MORE CRITICISM OF GOODELL: In Las Vegas, Ed Graney writes the resolutions to the "countless unanswered questions" to the Rice incident "could lead to a historic shakeup in the NFL" (REVIEW-JOURNAL, 9/9). In DC, Jonathan Capehart wrote confidence in Goodell's leadership "ought to be in tatters." He asserted former U.S. Secretary of State Condoleezza Rice, who has "an intense love of the game," should "step in and save the NFL" by succeeding Goodell (, 9/8). In N.Y., Mike Vaccaro writes the Rice situation is "only the latest fiasco engineered by Goodell, whose very competence as a leader has to be called into question now" (N.Y. POST, 9/9).  In Boston, Dan Shaughnessy asks, "How did so many organizations fail, and what would have happened if the new video never surfaced?" The handling of the Rice situation "may go down as Goodell's defining moment" (BOSTON GLOBE, 9/9).'s Gregg Doyel wrote NFL owners "should demand the answer" to the question of "what Goodell knew, and when did he know it." They should do so "with the transparency that has been lacking throughout this grotesque affair" (, 9/8). SPORTING NEWS' David Steele wrote "leadership breakdowns of this magnitude ought to give NFL fans pause." It also "should make them wish they could get a commissioner with as solid a moral compass as the NBA has" (, 9/8). In S.F., Scott Ostler writes Goodell and the NFL "have to take the lead here" (S.F. CHRONICLE, 9/9).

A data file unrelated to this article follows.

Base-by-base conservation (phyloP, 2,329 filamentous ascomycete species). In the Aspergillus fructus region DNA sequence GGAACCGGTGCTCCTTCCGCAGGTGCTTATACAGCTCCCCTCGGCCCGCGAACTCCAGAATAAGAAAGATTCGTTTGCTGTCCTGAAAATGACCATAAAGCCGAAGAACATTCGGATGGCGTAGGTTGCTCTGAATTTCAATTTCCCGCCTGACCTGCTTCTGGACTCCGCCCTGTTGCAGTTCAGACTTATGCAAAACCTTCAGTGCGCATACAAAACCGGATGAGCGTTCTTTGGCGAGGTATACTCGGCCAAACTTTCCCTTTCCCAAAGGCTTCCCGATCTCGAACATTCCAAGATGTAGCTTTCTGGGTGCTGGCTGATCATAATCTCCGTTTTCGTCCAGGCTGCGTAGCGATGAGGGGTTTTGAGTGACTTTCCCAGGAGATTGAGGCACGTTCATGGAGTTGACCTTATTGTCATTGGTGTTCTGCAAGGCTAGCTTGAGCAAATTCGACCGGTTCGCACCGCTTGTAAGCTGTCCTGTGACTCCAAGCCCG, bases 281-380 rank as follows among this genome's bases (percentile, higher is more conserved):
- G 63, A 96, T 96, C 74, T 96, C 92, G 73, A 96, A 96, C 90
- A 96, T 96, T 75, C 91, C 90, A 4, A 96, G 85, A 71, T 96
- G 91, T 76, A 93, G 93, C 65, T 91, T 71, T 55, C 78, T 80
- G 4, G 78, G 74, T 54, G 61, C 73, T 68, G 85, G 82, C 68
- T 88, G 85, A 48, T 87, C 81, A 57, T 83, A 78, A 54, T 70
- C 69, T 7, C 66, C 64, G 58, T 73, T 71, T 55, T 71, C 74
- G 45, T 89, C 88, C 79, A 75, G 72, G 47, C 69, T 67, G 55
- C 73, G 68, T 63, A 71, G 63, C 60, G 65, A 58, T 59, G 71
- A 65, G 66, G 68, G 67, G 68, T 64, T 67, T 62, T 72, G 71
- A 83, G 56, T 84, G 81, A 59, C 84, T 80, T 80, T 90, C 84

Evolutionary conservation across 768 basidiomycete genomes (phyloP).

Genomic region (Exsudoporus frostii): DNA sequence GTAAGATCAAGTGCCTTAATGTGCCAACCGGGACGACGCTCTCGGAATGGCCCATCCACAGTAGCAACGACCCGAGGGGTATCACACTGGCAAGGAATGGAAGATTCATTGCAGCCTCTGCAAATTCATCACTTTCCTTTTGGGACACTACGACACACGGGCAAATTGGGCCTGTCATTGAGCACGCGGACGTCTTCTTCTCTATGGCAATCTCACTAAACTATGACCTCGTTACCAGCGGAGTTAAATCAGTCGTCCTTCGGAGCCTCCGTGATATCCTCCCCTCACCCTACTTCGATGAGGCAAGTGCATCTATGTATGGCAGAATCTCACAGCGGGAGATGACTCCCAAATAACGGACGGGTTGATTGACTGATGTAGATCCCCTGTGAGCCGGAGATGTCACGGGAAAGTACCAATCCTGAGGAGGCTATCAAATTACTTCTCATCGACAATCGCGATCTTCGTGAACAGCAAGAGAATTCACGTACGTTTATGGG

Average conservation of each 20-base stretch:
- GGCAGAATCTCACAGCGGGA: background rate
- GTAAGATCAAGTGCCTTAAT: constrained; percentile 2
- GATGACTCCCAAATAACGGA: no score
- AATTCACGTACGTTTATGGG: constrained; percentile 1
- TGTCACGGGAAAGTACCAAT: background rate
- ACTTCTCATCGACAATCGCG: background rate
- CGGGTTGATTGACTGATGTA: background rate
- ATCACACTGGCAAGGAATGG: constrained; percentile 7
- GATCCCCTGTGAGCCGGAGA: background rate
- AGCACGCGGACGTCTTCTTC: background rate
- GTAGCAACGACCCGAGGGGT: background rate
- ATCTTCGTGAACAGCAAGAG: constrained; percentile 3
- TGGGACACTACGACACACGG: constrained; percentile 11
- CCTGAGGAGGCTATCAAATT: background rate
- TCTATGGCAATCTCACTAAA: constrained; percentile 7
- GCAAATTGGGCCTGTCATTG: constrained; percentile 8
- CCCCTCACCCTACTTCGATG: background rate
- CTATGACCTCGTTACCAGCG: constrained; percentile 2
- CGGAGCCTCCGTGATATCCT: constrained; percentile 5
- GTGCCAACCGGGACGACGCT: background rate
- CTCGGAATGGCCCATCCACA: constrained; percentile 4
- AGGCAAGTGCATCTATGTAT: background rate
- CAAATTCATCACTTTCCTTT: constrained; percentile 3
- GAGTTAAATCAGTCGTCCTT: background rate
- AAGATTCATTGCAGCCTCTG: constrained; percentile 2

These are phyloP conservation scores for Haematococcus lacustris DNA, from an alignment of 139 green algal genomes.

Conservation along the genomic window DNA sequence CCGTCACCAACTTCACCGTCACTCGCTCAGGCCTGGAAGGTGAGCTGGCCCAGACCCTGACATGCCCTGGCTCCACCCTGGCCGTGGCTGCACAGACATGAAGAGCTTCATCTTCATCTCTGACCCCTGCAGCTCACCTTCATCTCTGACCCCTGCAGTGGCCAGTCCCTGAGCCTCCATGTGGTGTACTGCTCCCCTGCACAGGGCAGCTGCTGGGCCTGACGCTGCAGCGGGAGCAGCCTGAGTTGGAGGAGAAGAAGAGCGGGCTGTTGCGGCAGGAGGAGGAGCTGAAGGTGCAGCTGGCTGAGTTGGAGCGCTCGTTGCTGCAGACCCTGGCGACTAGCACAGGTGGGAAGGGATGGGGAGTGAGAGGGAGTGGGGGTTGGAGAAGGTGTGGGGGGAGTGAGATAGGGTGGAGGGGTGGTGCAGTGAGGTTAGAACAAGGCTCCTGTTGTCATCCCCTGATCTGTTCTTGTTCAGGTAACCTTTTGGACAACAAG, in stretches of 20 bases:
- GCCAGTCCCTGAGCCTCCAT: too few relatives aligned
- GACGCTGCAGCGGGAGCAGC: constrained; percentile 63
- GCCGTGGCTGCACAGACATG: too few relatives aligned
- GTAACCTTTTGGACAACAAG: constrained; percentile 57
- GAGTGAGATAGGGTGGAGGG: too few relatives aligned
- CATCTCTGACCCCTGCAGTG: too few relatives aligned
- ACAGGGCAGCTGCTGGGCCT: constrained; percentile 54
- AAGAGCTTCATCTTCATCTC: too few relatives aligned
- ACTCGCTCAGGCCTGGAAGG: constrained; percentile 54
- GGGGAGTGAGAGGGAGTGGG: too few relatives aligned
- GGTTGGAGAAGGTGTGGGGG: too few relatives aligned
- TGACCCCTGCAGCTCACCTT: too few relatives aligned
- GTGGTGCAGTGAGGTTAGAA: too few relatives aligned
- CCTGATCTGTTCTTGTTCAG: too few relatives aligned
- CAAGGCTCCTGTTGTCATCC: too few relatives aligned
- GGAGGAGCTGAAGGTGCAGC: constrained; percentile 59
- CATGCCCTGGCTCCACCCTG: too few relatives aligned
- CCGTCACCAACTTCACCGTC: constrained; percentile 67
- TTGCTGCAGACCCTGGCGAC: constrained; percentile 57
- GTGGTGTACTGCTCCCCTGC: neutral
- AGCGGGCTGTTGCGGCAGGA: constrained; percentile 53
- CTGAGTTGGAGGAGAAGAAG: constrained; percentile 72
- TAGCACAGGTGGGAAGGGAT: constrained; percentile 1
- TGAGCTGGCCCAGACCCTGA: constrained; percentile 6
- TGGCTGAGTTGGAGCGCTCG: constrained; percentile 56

OWNER DEFENDS GOODELL: Patriots Owner Robert Kraft today appeared live in-studio with co-host Charlie Rose on "CBS This Morning." Rose said, "Some are looking at this and saying in fact this is a tough, defining moment for the NFL and you are part of the NFL." Kraft responded, "I think anyone that witnessed that video yesterday has to be outraged and really disgusted to see someone associated with us doing something like that. Anyone who's a real man doesn't hit a woman." Kraft: "I know our commissioner has taken some heat. I just want to say that I spoke with him yesterday when this came out, not knowing what was going to happen and knowing I was coming on here.  He had no knowledge of this video. The way he's handled this situation himself, coming out with a mea culpa and the statement a couple weeks ago ... and setting a very clear policy how we conduct ourselves in the NFL, I thought was excellent and anyone who's second-guessing that doesn't know him." Kraft said despite the criticism facing the league and Ravens, "the good news is, people did the right thing." Kraft: "I don't think he'll play another NFL game. I'll be shocked that some team would pick him up" ("CBS This Morning," 9/9).